Fighting Keywords: Freedom of Functional Expression in Software

R. Plotkin (USA)


software, speech, freedom of expression, Digital Millenium Copyright Act (DMCA)


The ongoing debate over the applicability of the First Amendment to software focuses primarily on whether software is speech, a device, or a combination of both. Under the terms of this debate, if software is speech then the First Amendment fully protects it; if software is a device, however, it deserves no First Amendment protection. I argue that this debate is misplaced because the mere classification of software as “speech” or “device” does not end the First Amendment inquiry. I propose an alternative framework in which well-accepted principles of tort law, criminal law, and First Amendment jurisprudence are combined to provide maximum protection for “software speech” while promoting the public interest in regulating harm. I note, however, that shaping the precise contours of such a framework will require the resolution of difficult public policy questions raised by the unique nature of software and the Internet.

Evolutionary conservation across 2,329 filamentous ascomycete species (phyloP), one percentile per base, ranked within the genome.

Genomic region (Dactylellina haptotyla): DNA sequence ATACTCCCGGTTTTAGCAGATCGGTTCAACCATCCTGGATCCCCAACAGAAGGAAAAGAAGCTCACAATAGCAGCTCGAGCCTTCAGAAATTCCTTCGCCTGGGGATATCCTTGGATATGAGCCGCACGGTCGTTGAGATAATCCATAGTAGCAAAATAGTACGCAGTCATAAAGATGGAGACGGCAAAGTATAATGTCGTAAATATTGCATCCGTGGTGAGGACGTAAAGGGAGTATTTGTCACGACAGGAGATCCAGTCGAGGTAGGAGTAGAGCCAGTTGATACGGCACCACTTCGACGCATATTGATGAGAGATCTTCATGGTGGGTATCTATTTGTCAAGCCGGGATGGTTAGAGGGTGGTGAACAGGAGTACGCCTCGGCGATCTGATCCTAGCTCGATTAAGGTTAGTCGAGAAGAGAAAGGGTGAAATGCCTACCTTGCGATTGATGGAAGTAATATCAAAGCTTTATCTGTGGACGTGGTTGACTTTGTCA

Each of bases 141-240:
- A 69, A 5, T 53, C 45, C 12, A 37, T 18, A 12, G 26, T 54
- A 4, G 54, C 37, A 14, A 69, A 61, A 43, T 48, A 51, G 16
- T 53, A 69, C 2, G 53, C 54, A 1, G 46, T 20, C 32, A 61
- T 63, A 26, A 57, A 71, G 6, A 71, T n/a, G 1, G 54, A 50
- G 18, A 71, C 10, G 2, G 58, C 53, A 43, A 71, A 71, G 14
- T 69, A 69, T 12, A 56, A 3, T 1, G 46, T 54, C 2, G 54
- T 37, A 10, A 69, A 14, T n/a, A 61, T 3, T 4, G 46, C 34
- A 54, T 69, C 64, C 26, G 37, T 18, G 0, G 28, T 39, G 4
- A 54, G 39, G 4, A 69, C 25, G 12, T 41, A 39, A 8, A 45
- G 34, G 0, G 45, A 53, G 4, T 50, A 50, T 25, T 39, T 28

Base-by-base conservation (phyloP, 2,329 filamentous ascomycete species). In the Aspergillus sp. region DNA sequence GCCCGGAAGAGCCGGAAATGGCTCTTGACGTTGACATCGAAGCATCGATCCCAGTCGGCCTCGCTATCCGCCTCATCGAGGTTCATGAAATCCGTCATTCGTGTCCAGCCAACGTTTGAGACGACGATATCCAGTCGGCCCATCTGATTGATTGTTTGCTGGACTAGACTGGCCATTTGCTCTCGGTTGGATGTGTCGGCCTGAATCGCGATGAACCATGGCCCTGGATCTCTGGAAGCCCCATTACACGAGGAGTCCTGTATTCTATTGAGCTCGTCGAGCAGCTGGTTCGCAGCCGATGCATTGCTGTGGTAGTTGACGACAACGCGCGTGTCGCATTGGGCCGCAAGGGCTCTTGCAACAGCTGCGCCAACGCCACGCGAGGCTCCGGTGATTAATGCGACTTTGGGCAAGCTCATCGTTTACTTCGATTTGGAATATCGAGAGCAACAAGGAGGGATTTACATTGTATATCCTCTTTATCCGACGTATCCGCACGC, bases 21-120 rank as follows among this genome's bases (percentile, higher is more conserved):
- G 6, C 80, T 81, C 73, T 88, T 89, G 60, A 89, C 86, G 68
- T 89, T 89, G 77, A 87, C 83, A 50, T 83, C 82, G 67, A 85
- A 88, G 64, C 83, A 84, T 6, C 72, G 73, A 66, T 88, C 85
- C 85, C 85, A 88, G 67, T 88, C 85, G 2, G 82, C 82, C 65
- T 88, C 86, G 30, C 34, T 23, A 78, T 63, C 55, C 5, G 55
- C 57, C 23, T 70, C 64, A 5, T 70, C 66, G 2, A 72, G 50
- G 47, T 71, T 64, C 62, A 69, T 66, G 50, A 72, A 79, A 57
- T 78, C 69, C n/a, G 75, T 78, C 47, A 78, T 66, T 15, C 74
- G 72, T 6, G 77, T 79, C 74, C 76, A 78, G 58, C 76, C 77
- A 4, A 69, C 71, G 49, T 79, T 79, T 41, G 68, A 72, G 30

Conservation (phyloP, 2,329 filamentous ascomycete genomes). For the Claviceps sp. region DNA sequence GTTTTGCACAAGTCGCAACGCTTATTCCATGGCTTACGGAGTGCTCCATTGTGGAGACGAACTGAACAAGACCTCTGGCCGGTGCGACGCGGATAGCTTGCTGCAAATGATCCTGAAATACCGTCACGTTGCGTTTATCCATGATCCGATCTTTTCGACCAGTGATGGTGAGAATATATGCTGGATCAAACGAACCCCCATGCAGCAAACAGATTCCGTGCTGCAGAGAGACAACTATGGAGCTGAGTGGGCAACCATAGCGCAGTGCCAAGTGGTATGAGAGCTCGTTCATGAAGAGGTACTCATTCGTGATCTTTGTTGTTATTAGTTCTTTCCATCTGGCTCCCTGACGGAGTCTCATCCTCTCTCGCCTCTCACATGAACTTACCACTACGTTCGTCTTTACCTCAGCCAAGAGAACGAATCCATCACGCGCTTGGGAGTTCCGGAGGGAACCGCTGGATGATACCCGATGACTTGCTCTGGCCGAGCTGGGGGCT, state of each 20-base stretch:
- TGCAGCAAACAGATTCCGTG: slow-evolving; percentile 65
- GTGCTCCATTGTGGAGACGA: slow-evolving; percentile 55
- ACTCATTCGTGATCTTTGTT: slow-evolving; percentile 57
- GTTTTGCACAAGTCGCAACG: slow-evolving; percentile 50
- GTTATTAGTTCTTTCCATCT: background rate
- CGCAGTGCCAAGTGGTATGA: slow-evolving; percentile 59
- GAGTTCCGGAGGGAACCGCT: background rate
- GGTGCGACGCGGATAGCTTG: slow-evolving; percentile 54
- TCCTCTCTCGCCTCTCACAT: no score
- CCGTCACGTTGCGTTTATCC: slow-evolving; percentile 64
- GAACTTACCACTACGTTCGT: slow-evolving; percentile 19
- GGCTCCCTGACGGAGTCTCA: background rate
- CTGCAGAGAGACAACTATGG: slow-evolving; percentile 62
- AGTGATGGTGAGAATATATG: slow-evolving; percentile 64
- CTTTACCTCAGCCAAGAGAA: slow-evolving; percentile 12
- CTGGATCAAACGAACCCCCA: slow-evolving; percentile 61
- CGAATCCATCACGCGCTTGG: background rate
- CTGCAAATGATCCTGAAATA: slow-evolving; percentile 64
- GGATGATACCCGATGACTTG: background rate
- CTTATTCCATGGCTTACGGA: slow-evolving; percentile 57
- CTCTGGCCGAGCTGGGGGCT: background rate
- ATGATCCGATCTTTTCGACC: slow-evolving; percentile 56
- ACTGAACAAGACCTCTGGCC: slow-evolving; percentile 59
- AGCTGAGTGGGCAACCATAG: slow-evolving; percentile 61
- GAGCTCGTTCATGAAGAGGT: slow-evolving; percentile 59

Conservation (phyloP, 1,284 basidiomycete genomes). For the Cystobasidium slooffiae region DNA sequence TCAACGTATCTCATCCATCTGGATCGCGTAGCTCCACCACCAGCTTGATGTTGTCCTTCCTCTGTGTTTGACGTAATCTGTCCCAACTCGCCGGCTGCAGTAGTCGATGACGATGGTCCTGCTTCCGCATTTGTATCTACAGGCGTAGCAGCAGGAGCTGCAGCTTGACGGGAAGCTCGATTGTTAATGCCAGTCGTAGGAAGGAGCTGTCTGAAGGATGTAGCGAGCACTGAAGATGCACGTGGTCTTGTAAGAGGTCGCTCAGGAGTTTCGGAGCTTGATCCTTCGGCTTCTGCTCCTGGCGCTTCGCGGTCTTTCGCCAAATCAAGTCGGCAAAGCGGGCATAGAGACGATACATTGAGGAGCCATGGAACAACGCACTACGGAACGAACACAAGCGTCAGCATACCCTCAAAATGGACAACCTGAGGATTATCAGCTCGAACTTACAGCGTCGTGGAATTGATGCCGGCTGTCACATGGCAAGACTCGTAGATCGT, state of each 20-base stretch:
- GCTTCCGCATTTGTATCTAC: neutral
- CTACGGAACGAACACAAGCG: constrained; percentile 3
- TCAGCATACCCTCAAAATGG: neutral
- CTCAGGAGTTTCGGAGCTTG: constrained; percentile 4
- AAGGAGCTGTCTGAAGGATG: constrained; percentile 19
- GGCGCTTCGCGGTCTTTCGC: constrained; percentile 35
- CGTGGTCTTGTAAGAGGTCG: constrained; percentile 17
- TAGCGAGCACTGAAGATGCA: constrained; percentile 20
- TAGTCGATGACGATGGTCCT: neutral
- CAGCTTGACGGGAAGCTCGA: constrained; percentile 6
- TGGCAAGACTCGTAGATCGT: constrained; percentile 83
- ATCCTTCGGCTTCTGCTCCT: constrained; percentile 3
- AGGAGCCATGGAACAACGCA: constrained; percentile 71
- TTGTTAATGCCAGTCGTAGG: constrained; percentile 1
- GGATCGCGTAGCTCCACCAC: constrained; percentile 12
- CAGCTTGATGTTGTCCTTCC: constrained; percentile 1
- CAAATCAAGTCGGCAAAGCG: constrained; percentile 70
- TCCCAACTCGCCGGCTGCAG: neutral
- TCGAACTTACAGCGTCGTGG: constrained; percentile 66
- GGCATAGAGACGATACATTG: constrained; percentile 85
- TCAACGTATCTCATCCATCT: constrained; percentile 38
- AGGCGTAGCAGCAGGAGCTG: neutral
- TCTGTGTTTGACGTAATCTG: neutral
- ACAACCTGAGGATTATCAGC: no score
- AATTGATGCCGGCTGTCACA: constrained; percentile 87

Important Links:

Go Back